Built-In Software Backdoor Makes Thousands of Maritime Vessels Vulnerable to Cyberattack
By K.C. Compton
Researchers have unveiled a new analysis of AmosConnect 8.0, a communications software used by thousands of maritime ships worldwide. The software’s shipboard platform provides narrowband satellite communications, email, fax, interoffice communication and more for those at sea. As the IOActive security researchers have discovered, the platform also provides a pathway to hack critical information and a backdoor that crooks can leverage to gain unauthorized network access to sensitive information stored in the AmosConnect server.
This is not a trivial flaw. As ZDNet reports, international shipping firms and services frequently deal with confidential data about their customers, as well as information where valuable packages might be found, which makes their data a luscious target for threat actors.
Take, for instance, the global shipping company that was tackling a most unusual case of cyber attackers boarding vessels, locating specific sought-after crates containing valuables and steal the content of only that crate—very odd pirate behavior. According to the Verizon Data Breach Digest, sleuth work by a security team the company contracted discovered that the pirates had compromised its networks through a vulnerability in the ship’s content management system (CMS). The thieves went in through the backdoor (a software flaw that malicious actors can breach and gain access to a computer and whatever network it’s connected with) and downloaded cargo reports.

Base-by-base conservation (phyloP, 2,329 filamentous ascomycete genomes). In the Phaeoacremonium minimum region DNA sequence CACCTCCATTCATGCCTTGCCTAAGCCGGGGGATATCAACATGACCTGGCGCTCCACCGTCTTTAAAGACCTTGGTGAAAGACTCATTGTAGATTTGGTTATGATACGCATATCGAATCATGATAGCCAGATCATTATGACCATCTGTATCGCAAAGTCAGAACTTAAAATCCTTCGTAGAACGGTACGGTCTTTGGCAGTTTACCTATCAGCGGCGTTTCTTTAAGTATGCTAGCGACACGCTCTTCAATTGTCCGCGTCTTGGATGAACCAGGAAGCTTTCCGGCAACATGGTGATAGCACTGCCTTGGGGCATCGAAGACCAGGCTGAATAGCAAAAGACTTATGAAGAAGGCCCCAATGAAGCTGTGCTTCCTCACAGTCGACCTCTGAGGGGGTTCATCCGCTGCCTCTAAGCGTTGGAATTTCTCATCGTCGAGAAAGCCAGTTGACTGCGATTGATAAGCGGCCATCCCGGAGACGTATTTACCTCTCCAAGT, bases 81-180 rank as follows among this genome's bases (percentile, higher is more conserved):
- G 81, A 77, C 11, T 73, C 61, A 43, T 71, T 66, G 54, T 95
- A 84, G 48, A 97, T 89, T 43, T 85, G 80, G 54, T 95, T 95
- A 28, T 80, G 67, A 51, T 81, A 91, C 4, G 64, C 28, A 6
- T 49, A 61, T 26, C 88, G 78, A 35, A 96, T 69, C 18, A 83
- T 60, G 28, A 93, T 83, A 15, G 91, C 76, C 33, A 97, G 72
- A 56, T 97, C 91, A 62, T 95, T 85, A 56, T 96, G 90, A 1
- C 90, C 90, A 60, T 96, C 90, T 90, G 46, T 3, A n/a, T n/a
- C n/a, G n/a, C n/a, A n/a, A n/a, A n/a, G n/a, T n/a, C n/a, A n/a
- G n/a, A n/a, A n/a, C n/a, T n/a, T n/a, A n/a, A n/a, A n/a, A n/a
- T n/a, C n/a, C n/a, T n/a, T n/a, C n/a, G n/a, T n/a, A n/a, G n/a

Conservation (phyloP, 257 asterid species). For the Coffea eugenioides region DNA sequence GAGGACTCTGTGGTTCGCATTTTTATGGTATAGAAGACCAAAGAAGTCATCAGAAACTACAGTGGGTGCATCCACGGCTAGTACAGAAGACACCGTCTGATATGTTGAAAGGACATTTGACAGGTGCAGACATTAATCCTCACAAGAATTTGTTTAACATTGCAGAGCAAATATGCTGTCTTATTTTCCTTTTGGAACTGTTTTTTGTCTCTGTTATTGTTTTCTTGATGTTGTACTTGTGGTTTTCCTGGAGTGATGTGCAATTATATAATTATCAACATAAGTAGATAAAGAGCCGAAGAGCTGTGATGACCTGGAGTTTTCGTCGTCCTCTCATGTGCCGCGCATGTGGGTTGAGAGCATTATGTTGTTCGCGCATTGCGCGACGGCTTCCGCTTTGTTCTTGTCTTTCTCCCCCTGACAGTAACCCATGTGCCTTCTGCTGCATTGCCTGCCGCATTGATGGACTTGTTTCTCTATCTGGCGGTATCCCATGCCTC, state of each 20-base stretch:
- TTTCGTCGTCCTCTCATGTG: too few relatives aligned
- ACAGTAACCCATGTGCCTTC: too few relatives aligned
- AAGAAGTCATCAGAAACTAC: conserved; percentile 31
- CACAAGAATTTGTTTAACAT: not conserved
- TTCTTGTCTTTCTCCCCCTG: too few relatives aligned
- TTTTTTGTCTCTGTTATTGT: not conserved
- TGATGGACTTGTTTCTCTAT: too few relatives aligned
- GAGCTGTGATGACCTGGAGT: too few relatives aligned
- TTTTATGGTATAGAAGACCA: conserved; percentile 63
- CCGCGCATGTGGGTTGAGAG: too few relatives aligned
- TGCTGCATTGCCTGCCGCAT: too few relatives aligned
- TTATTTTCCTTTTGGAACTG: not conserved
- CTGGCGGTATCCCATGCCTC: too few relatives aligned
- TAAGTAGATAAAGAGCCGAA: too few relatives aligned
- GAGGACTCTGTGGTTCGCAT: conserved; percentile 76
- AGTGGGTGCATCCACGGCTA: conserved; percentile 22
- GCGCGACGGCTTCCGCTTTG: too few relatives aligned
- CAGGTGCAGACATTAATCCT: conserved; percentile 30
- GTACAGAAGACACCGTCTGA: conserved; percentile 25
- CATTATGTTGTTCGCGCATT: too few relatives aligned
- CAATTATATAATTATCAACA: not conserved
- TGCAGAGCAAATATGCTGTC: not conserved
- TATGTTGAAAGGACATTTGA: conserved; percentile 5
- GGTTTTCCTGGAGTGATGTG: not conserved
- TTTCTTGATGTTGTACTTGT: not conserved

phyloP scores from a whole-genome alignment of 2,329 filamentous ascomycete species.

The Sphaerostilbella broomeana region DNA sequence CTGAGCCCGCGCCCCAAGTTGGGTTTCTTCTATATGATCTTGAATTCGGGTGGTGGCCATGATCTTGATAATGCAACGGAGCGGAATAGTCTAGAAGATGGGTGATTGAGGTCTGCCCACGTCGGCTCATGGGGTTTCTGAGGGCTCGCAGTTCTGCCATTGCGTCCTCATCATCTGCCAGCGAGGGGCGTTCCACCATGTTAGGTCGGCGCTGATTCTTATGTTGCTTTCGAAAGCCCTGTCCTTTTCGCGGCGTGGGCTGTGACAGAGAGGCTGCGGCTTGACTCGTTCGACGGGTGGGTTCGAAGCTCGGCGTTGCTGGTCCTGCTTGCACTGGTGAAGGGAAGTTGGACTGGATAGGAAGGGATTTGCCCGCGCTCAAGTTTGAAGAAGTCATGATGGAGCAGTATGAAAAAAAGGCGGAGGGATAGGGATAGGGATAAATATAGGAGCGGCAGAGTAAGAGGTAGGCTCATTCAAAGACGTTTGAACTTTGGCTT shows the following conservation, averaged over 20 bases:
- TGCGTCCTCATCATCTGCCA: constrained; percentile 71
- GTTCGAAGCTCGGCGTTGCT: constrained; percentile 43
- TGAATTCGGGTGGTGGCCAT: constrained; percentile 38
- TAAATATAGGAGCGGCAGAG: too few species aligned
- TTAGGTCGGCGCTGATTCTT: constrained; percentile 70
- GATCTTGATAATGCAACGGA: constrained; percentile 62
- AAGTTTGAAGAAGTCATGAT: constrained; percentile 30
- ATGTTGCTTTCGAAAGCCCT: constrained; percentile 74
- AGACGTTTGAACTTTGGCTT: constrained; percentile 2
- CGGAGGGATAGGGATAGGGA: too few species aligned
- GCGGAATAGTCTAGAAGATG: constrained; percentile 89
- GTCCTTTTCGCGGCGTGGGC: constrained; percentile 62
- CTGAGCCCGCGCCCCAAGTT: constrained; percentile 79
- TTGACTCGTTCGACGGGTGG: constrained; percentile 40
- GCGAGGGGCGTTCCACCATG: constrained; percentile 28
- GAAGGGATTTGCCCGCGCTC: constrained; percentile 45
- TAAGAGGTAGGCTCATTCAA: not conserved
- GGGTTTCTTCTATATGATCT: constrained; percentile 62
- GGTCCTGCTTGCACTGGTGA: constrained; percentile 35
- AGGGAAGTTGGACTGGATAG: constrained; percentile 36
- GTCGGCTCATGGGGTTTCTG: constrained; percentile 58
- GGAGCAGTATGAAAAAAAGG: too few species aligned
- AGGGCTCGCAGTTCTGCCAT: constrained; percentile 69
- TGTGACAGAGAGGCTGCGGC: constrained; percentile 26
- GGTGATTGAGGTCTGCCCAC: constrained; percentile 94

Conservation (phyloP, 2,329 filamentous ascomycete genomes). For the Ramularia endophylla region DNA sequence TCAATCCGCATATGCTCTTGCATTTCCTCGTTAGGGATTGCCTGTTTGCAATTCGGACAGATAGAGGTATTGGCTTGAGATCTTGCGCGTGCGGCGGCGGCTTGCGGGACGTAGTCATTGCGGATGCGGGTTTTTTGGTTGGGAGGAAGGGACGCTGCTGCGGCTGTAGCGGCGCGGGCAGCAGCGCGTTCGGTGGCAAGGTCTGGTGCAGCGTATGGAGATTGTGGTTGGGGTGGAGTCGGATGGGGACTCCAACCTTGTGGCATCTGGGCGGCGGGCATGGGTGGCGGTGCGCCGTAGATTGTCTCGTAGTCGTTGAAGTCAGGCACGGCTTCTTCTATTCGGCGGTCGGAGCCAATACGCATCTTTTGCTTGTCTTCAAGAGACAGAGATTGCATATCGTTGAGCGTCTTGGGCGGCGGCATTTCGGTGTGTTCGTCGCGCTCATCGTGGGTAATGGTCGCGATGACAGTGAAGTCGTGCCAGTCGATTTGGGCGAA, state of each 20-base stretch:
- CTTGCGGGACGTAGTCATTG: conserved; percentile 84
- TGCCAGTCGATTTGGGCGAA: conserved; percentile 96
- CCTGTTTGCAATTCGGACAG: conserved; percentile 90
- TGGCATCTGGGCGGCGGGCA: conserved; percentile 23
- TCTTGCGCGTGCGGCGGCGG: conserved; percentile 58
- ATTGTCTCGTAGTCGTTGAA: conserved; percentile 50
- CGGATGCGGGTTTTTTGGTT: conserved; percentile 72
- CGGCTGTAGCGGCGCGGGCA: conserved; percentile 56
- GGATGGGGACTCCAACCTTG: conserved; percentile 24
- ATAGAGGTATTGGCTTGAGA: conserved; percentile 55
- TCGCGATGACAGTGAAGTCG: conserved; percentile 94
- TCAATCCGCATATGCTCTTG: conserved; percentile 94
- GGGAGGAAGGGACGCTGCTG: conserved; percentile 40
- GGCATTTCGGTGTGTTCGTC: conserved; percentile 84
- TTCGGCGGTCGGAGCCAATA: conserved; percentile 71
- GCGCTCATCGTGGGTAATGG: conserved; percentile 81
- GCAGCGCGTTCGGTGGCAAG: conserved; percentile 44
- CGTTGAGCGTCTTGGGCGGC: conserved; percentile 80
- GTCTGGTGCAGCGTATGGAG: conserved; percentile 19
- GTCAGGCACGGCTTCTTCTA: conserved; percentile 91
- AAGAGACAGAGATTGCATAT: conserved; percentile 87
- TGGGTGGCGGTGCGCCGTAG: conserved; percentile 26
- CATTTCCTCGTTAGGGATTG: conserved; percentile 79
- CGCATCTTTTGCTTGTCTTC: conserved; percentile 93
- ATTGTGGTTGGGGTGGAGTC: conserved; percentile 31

Armed with the detailed cargo reports, the pirates were able to target the most valuable crates, swoop in and carry those off and sail into the sunset with their shipping containers full of the 21st century version of pirate booty.
The pirates weren’t even hacking experts, the Verizon team discovered. They used straight HTTP rather than SSL encryption. The pirates’ lack of sophistication ultimately led the security team to track them directly back to their home systems because they didn’t know to use a proxy server.
The important takeaway in this story, however, isn’t how dumb the pirates were, but how easy it was for them to breach a complicated system with very little knowledge or skill. That’s how backdoors work and why basic security protections are beyond important. This is not the first instance of such a vulnerability. As previously reported by ZDNetresearchers from Pen Test Partners recently found similar issues in industrial control systems from other major brands including Telenor and Cobham.
With the AmosConnect software, the lapse is serious because once attackers got into the system—which the security experts said was ridiculously easy—the usernames and passwords were stored in plaintext, making the bad guys’ job easy as pie.
And what’s worse, Mario Ballano, IOActive principal security consultant, said is that anyone looking for sensitive company information could take advantage of these flaws and get confidential information on all crew members and company data.
“Maritime cybersecurity must be taken seriously, as our global logistics supply chain relies on it and as cybercriminals increasingly find new methods of attack,” Ballano said.
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